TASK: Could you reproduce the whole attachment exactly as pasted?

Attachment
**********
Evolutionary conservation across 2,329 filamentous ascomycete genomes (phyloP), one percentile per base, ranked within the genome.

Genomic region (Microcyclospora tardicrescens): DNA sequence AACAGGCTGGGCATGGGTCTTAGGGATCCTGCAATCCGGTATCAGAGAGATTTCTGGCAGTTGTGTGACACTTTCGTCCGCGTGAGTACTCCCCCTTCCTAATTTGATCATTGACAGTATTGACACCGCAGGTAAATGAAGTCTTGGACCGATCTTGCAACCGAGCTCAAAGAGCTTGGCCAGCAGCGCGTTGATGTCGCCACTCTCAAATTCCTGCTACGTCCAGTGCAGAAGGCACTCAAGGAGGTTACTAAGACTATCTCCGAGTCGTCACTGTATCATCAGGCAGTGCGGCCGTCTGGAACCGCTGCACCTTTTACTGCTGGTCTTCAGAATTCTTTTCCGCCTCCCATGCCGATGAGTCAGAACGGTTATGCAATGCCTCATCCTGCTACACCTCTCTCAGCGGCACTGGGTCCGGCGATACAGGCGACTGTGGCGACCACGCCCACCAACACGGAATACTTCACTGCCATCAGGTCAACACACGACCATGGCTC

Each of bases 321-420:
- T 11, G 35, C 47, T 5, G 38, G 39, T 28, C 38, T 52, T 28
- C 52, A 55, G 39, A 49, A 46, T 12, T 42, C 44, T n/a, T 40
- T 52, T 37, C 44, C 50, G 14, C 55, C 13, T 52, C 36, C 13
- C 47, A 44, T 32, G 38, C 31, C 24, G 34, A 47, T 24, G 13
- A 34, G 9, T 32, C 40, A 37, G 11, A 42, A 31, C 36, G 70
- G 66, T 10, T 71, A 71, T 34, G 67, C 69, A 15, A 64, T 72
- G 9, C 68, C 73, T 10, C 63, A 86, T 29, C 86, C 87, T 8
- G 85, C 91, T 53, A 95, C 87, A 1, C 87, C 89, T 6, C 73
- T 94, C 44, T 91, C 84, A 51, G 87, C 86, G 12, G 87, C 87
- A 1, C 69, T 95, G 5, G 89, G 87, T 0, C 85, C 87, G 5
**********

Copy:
Evolutionary conservation across 2,329 filamentous ascomycete genomes (phyloP), one percentile per base, ranked within the genome.

Genomic region (Microcyclospora tardicrescens): DNA sequence AACAGGCTGGGCATGGGTCTTAGGGATCCTGCAATCCGGTATCAGAGAGATTTCTGGCAGTTGTGTGACACTTTCGTCCGCGTGAGTACTCCCCCTTCCTAATTTGATCATTGACAGTATTGACACCGCAGGTAAATGAAGTCTTGGACCGATCTTGCAACCGAGCTCAAAGAGCTTGGCCAGCAGCGCGTTGATGTCGCCACTCTCAAATTCCTGCTACGTCCAGTGCAGAAGGCACTCAAGGAGGTTACTAAGACTATCTCCGAGTCGTCACTGTATCATCAGGCAGTGCGGCCGTCTGGAACCGCTGCACCTTTTACTGCTGGTCTTCAGAATTCTTTTCCGCCTCCCATGCCGATGAGTCAGAACGGTTATGCAATGCCTCATCCTGCTACACCTCTCTCAGCGGCACTGGGTCCGGCGATACAGGCGACTGTGGCGACCACGCCCACCAACACGGAATACTTCACTGCCATCAGGTCAACACACGACCATGGCTC

Each of bases 321-420:
- T 11, G 35, C 47, T 5, G 38, G 39, T 28, C 38, T 52, T 28
- C 52, A 55, G 39, A 49, A 46, T 12, T 42, C 44, T n/a, T 40
- T 52, T 37, C 44, C 50, G 14, C 55, C 13, T 52, C 36, C 13
- C 47, A 44, T 32, G 38, C 31, C 24, G 34, A 47, T 24, G 13
- A 34, G 9, T 32, C 40, A 37, G 11, A 42, A 31, C 36, G 70
- G 66, T 10, T 71, A 71, T 34, G 67, C 69, A 15, A 64, T 72
- G 9, C 68, C 73, T 10, C 63, A 86, T 29, C 86, C 87, T 8
- G 85, C 91, T 53, A 95, C 87, A 1, C 87, C 89, T 6, C 73
- T 94, C 44, T 91, C 84, A 51, G 87, C 86, G 12, G 87, C 87
- A 1, C 69, T 95, G 5, G 89, G 87, T 0, C 85, C 87, G 5